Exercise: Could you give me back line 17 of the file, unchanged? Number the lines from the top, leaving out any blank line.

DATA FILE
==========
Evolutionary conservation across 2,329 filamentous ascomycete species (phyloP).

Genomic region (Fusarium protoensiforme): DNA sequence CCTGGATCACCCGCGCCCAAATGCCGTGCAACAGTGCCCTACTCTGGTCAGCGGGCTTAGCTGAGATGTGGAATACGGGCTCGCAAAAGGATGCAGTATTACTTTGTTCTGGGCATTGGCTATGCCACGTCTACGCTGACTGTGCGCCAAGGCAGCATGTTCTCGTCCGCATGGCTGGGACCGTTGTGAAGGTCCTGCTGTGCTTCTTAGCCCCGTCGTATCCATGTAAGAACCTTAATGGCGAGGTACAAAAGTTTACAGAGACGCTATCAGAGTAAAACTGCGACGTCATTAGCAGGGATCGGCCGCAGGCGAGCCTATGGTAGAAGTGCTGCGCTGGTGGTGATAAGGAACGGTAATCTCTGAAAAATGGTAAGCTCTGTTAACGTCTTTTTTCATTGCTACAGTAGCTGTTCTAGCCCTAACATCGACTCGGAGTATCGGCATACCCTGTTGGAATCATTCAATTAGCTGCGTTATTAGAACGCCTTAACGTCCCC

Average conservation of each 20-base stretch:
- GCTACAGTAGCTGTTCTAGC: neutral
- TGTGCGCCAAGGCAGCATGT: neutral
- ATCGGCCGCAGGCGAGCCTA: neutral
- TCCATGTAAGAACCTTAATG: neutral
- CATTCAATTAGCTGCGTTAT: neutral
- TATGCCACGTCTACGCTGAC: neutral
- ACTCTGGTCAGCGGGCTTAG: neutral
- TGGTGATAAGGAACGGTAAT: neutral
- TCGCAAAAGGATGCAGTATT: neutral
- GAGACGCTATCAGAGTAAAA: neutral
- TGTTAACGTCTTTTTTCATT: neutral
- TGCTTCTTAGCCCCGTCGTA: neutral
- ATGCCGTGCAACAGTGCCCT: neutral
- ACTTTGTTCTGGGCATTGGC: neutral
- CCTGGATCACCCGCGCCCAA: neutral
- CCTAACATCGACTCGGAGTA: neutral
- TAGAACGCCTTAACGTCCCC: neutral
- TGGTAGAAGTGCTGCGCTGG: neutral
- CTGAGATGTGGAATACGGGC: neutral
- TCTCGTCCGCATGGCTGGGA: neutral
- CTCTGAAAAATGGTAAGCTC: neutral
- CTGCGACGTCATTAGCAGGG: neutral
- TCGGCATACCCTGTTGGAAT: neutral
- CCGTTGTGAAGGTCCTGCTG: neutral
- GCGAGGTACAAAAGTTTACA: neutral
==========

- ACTTTGTTCTGGGCATTGGC: neutral